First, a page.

The United States Space Force celebrated its third birthday on Tuesday, after a year filled with leadership changes, new units overseas and accomplishments that have helped create an identity for the youngest service branch in the eyes of the American public.
“Happy birthday, U.S. Space Force!,” the service branch posted on Facebook. “Cheers to three years of the world’s greatest Guardians providing world-class space capabilities for the nation!”
The Space Force was created on Dec. 20, 2019, when then-President Donald Trump signed that year’s National Defense Authorization Act.
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At first, it debuted as a punchline for late-night talk shows and faced an unclear future following Trump’s one term in office. Since then, the service branch has outlived a Netflix comedy show of the same name, seen a nearly 40% increase in funding in the 2023 NDAA and set up commands in the Pacific, Middle East and South Korea to help integrate space into training and warfare.
But there are still a lot of policies, basing decisions and structural plans that need to be finalized for the service, and a new chief of space operations will be there to guide the service along the way.
Additionally, Gen. John “Jay” Raymond, the first chief of space operations, retired last month after leading the service from its first day.
Raymond’s tenure oversaw the design of the service’s first uniforms, along with its motto and official song, and even helped start the first all-Space Force boot camp for enlisted Guardians.
Gen. B. Chance “Salty” Saltzman stepped into Raymond’s shoes as the second leader of the Space Force last month.
That transition comes as space is becoming a more competitive environment. Potential adversaries such as China and Russia are developing technology that threatens America’s satellite fleet, which powers everything from GPS on phones to helping the U.S. military and its allies conduct operations on the battlefield.
There are also several organizational decisions and policies that affect the rank and file that still need to be ironed out.
There is still a looming decision on whether U.S. Space Command’s headquarters will be relocating from Colorado to Alabama, which may require some Guardians to relocate across the country.
Additionally, a debate over whether the Space Force should implement a National Guard component for the new service branch or experiment with the idea of part-time, active-duty service will face the next incoming Congress.
Rank-and-file Guardians awaiting many of those policies even created their own motto, “Semper Soon,” a riff on the official slogan of the service that reflects that so many policies seem to be just around the corner, as a way to cope with the frustrations of basic policies being enacted.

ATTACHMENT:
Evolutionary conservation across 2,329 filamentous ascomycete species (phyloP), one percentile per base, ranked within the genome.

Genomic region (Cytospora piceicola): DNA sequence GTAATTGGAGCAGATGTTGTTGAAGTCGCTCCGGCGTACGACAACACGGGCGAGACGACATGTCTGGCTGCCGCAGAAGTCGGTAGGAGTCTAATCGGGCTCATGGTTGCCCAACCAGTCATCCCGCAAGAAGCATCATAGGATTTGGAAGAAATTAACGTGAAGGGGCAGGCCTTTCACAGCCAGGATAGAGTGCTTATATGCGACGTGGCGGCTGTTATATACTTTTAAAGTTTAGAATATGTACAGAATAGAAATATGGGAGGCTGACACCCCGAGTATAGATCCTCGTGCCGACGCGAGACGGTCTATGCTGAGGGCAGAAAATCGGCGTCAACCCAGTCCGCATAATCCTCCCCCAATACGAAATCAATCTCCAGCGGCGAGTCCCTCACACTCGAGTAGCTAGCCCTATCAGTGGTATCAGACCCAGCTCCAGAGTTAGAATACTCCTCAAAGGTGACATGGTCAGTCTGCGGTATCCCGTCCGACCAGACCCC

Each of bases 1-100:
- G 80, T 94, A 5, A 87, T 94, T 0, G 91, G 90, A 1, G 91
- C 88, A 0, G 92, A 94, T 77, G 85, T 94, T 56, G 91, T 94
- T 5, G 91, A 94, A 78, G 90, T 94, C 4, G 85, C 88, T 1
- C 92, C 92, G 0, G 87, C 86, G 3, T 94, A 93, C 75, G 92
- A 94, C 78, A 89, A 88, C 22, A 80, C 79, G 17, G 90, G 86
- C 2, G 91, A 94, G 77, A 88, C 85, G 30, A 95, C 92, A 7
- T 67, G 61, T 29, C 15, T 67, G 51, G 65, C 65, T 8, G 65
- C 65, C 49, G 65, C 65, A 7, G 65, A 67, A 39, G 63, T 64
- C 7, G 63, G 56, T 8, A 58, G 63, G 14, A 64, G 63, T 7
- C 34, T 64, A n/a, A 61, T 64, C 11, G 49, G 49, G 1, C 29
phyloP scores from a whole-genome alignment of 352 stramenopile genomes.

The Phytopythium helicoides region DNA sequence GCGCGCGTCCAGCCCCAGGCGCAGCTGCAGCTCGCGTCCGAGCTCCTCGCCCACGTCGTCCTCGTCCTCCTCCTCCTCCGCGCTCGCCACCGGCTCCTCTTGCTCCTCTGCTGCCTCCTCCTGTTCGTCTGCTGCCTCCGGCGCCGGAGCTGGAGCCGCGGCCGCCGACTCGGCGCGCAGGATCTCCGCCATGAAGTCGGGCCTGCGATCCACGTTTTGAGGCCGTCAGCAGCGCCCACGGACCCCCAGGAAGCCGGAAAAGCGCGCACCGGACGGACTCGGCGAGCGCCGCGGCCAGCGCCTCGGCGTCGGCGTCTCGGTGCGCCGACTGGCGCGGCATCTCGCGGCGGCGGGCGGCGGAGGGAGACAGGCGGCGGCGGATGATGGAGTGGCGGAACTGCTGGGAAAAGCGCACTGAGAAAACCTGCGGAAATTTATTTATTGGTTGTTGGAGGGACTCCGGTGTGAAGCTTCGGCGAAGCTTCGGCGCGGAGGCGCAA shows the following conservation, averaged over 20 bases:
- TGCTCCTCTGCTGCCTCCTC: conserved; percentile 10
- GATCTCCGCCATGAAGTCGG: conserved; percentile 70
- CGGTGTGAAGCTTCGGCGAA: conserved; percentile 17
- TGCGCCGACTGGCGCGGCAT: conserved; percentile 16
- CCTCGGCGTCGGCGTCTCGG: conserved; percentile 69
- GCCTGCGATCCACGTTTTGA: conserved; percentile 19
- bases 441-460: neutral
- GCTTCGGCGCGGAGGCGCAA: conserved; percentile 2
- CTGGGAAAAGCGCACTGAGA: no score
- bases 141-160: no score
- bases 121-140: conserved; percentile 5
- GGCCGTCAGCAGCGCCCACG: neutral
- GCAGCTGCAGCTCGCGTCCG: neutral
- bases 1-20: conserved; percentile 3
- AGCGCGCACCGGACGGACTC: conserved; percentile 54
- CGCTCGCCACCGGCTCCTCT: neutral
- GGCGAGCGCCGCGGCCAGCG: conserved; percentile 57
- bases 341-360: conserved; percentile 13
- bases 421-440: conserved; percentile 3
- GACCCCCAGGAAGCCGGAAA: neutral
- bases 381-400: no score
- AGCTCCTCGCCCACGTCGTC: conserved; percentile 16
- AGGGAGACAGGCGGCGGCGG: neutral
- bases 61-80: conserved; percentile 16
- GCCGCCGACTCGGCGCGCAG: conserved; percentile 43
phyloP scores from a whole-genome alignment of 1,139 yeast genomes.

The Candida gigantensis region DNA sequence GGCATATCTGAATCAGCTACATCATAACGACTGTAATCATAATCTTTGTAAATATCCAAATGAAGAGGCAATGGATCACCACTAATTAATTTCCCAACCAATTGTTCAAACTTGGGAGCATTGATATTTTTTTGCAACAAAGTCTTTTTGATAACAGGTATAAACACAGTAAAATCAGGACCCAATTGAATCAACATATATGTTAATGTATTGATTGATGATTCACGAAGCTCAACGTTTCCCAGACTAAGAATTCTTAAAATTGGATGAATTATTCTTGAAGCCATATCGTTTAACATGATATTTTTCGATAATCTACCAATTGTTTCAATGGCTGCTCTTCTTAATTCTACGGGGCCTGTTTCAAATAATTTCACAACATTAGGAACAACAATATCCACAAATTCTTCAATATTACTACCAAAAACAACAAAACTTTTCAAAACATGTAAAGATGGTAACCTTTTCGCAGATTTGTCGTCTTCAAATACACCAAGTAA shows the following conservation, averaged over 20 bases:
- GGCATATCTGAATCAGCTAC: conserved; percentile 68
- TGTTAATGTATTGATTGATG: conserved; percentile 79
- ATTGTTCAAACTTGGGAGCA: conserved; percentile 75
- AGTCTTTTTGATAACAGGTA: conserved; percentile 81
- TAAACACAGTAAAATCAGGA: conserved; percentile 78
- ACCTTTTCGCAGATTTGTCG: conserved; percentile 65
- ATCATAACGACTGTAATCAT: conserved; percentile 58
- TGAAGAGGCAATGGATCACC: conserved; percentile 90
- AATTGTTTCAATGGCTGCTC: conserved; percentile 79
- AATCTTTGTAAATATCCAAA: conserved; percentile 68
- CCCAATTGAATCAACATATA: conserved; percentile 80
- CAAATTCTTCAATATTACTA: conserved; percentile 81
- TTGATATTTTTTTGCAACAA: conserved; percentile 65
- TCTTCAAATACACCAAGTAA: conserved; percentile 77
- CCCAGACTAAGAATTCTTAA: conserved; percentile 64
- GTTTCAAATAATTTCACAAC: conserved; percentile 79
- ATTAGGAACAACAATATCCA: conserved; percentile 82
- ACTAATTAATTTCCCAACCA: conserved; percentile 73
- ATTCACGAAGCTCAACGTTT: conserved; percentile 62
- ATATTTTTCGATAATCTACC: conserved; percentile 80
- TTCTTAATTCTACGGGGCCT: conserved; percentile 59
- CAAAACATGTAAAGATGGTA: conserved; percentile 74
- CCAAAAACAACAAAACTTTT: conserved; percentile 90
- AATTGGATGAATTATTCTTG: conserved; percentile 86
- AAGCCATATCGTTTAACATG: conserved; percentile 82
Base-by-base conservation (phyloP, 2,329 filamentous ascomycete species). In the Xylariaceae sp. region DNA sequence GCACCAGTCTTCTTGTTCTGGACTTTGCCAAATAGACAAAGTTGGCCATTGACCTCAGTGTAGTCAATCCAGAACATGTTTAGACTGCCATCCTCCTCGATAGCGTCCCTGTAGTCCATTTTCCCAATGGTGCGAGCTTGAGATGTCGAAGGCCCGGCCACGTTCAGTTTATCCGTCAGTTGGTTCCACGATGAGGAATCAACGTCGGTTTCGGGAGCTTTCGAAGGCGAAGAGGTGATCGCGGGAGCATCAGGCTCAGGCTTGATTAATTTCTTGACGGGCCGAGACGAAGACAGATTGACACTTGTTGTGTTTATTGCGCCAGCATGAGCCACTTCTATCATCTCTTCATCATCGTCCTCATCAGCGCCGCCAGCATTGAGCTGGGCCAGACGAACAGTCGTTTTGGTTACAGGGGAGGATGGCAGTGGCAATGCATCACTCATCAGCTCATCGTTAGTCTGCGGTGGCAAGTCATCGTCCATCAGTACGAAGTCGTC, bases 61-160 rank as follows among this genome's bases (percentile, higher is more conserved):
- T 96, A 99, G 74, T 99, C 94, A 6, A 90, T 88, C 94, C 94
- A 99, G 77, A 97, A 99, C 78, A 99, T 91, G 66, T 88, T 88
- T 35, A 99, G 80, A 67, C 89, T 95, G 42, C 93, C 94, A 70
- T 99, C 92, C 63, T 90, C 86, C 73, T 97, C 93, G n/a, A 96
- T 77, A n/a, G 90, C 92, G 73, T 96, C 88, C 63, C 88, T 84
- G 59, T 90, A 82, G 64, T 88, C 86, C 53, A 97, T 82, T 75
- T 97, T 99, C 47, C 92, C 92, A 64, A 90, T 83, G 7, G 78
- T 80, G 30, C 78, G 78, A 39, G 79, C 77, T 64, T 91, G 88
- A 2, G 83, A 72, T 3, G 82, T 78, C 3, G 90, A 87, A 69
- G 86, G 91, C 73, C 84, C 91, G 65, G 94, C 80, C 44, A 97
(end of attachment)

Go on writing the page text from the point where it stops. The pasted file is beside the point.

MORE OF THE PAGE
Items such as service dress uniforms and finalized physical fitness standards for Guardians still haven’t arrived.
Capt. Tanya Downsworth, a Department of the Air Force spokeswoman, told Military.com that service dress uniforms are still in the prototype phase and it may be several years before Guardians get a hold of them.
“We are scheduled to begin fit and wear tests for the service dress uniform in 2023 which will help us further refine it as we work toward delivering a final product to the force in 2025,” Downsworth said in an emailed statement.
Earlier this year, the Space Force pitched the idea of the Holistic Health Assessment — its answer to the military’s yearly physical fitness tests — which was marketed as a revolutionary way for Guardians to stay in shape year-round with wearable fitness trackers.
But fears that the Space Force’s new fitness program would lead to micromanagement and punishment for not working out enough, as well as raise worries that personal data will be used against Guardians, began circling the service’s developing plans to use wearable health trackers.
The Space Force initially said it was aiming to have the program rolled out next year, in 2023, but it appears the idea is still being experimented with.
“Our overall goal is to promote total force fitness and both the short- and long-term health of our Guardians,” Downsworth told Military.com. “We are still in discussions about the specifics of the HHA and how to move forward with the program, but details will be provided to Guardians when the program is finalized.”
— Thomas Novelly can be reached at firstname.lastname@example.org. Follow him on Twitter @TomNovelly.
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